Date of Award:

1982

Document Type:

Thesis

Degree Name:

Master of Science (MS)

Department:

Animal, Dairy, and Veterinary Sciences

Advisor/Chair:

Paul V. Fonnesbeck

Abstract

A 2 x 3 x 2 factorial arranged split plot experiment was used to determine the decrease of dry matter yield from field-dried alfalfa hay caused by the application of a measured quantity of artificial rain (sprinkling irrigation). The three hay treatment factors were (1) alfalfa hay was cut at late vegetative and early bloom stage of maturity and (2) leached by 0, 5 mm or 20 mm of artificial rain applied by sprinkling and (3) sprinkled in the swath, 24 or 48 hours after cutting.

Changes in dry matter yield were not significantly (P<.05) related to stage of maturity of forage, level of artificial rain applied or the time of application of artificial rain. There were no significant interactions for dry matter yield. The non-significant interactions for dry matter yield. The non-significant results were probably due to the variability of the alfalfa stand among the specific areas harvested for each treatment and insufficient replications to control the variability.

Forty-eight lambs were fed for 56 days on the twelve experimental hays with four lambs (replications) per treatment. The 56 day feeding period was split into four 14-day pen-type feeding periods. (1, paired feeding in pen; 2, individual feeding in pen; 3, individual feeding in cage; and 4, paired feeding in pen.)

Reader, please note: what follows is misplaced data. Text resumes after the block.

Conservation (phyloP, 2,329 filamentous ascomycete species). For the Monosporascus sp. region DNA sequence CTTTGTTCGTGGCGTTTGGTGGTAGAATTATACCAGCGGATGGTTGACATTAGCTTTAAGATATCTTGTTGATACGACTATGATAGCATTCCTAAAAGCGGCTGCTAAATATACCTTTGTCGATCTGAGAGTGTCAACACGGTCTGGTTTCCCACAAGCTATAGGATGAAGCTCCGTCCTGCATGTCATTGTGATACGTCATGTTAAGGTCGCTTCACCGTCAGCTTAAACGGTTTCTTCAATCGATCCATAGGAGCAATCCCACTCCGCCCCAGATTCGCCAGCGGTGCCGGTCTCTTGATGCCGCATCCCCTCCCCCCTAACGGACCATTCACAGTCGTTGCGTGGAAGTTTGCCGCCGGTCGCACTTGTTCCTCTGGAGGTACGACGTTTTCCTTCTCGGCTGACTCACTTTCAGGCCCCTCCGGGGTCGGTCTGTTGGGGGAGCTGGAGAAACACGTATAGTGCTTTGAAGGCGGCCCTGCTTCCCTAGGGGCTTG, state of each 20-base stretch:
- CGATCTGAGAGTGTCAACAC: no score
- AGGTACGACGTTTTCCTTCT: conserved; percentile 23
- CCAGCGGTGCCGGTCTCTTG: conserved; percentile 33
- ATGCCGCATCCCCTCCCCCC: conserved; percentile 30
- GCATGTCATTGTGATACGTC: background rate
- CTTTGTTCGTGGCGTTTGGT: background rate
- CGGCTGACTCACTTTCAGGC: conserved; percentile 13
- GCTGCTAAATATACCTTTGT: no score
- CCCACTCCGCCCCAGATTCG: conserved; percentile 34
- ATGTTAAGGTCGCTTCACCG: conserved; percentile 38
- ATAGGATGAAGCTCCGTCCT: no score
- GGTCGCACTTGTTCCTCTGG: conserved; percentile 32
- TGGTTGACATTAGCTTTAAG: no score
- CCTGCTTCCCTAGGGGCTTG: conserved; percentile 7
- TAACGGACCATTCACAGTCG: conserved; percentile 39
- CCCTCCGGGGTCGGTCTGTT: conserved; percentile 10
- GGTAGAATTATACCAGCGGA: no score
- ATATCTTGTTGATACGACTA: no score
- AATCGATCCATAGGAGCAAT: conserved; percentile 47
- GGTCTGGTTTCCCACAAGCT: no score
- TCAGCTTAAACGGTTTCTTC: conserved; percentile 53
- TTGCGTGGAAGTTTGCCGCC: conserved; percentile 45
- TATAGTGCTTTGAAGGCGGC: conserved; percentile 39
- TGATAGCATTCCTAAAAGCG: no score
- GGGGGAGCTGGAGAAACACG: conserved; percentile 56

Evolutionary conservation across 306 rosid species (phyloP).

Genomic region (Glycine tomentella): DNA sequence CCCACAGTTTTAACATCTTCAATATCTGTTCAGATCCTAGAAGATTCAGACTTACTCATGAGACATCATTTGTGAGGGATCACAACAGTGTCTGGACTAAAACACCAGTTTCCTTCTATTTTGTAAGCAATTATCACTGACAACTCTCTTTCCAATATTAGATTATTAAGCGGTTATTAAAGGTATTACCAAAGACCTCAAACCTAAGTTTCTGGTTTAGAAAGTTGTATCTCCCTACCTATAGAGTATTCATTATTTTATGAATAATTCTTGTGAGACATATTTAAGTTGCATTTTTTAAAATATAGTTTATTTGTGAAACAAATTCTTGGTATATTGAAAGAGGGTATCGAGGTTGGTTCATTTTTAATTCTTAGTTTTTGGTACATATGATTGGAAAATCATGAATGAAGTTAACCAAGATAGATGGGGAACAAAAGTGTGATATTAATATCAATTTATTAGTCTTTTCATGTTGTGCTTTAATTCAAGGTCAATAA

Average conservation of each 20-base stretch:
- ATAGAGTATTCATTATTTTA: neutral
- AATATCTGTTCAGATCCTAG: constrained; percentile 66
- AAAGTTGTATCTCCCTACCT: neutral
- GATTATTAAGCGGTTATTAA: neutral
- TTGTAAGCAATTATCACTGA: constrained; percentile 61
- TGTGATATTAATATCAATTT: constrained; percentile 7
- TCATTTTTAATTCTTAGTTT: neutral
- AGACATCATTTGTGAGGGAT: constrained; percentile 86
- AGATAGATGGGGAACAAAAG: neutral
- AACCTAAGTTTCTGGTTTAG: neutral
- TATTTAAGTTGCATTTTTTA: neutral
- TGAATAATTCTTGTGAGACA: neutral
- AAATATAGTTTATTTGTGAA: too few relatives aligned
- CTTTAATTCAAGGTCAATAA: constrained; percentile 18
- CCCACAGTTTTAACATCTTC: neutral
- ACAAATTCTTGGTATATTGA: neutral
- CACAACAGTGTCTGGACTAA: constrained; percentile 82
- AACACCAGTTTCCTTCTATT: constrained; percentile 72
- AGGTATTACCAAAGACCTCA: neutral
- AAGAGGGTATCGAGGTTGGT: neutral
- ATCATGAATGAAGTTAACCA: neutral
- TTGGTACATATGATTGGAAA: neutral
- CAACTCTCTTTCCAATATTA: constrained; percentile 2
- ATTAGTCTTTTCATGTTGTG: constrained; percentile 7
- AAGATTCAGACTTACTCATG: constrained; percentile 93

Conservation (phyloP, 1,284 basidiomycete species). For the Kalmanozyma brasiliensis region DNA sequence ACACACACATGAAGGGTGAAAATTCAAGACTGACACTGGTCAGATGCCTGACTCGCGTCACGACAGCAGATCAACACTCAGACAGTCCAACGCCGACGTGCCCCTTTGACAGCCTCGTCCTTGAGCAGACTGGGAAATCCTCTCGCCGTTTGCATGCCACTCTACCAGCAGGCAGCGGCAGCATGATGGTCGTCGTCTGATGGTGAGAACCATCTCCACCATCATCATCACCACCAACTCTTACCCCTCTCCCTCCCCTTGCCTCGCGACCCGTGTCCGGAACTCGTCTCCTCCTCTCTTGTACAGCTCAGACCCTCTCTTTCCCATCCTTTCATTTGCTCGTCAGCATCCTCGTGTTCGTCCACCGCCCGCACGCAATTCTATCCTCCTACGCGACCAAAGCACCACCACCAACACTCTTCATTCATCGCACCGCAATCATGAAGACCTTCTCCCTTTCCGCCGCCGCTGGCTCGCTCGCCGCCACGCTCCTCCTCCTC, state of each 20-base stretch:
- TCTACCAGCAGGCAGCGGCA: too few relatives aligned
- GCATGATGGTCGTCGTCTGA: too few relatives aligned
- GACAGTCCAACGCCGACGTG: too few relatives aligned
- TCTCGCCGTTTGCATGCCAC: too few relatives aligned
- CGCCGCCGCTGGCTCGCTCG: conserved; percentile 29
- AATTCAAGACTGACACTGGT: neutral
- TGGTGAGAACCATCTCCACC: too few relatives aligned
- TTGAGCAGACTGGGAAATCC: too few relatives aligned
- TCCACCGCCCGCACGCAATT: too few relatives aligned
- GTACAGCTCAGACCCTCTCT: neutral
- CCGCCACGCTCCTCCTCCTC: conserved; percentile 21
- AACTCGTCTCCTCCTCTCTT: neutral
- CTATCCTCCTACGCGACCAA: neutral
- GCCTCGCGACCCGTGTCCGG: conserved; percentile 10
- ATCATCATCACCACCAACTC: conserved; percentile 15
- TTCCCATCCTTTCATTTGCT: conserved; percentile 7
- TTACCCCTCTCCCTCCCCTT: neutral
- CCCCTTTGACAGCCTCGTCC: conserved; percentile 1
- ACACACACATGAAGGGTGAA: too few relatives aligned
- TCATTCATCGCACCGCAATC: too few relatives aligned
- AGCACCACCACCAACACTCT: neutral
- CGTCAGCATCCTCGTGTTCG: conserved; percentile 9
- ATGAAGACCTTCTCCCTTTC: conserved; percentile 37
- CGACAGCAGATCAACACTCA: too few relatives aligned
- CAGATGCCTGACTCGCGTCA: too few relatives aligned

There was no significant response of the lamb to alfalfa hay quality (feed intake, weight gain or feed efficiency). Lambs increased feed intake when fed individually compared to pair feeding. The result was increased weight gain and feed efficiency of individually fed lambs. This was particularly evident during period two. There was a significant (P<.05) increase of feed intake associated with advancing maturity of forage during the individual pen feeding period.

Feed intake was higher during the second paired pen feeding period relative to the first paired pen feeding, but lower than the single pen feeding. Lambs consumed the rain damaged hay as well as or better than the control hay when fed individually. The also gained faster with the greater feed intake. These results show that sheep will utilize rain leached hay efficiently if it is not heat damaged. The complication of heat damage needs additional study.

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